Morgan Stanley strategists raised their position on European equities
EUROPEAN shares closed at a two-month high on Tuesday (July 3), led by gains in ArcelorMittal and other commodity stocks and supported by expectations that policymakers will take further steps to tackle the region's debt crisis.
The FTSEurofirst 300 index rose 1 per cent to 1,046.11 points, its highest closing level since it ended at 1,048.07 points on May 1.
The Euro STOXX 50 index rose 1.2 per cent to 2,320.43 points, marking its highest close since April 27.
Markets extended a rally begun last Friday (June 29), when European Union leaders cleared the euro zone's bailout fund to inject cash directly into struggling banks.
"The fact that the banks could be recapitalised directly has given the markets the direction they were looking for," said Securequity sales trader Jawaid Afsar.
"But I suspect that the upside from here is limited to another 100 points. We have to be careful, there are still fundamental problems out there and we would look to take a quick exit on any signs of weakness."
Traders said markets could also gain further ahead of an expected European Central Bank interest rate cut on Thursday (July 5).
Steelmaker ArcelorMittal gained 5.6 per cent, boosted by an upgrade from broker Kepler, which raised its recommendation to "hold" from "reduce".
Commodity stocks have rallied since last Friday's EU summit, on hopes that moves to counter Europe's debt crisis could help the overall global economy, thereby strengthening demand for their products.
Morgan Stanley strategists raised their position on European equities to "neutral" from "underweight", and Didier Duret - chief investment officer at ABN AMRO's private banking arm - said he too had turned "neutral" on European equities.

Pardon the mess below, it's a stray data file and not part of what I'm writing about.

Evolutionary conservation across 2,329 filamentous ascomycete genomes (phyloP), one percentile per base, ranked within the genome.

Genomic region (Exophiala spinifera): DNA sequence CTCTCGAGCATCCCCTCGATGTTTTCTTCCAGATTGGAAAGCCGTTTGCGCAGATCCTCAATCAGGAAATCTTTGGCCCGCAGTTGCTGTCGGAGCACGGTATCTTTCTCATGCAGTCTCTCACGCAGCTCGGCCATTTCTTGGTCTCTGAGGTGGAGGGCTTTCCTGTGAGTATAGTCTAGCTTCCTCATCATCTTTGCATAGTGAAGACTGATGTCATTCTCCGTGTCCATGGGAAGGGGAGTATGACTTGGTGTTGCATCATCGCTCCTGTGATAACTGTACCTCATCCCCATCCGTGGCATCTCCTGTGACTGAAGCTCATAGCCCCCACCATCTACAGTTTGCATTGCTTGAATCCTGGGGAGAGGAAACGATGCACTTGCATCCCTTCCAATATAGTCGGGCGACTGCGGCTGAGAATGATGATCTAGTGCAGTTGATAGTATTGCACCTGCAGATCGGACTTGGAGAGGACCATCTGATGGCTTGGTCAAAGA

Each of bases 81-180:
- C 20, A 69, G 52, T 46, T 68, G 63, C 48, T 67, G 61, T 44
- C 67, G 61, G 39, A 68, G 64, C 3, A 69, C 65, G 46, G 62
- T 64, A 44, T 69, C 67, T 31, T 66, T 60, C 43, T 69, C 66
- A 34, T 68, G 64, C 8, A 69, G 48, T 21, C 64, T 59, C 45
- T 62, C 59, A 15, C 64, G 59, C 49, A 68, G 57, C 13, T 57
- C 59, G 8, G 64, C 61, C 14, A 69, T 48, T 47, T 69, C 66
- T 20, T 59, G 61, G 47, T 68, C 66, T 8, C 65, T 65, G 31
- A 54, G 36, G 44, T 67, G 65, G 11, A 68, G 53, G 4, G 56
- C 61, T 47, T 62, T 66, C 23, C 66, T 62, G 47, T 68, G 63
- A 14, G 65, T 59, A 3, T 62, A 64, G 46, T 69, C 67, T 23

"The money will flow into the safest European equity markets, such as Germany, Switzerland and Austria," he said.
But Tiverton Trading portfolio manager Luc Bocahut said the European equity rally could end abruptly, due to the weakness in the broader economy and potential snags to the new measures to fight the crisis.
On Tuesday, the French Prime Minister cut the country's economic growth forecasts for 2012 and 2013, while on Monday (July 2) the Finnish government told parliament that Helsinki and its Dutch allies would block the euro zone's permanent bailout fund from buying government bonds in secondary markets.
"The economies of the world are slowing down, which is adding to deflationary pressures. This rally could prove to be more dangerous and short-lived than the usual short-covering rally, creating a significant selling opportunity," Bocahut said.
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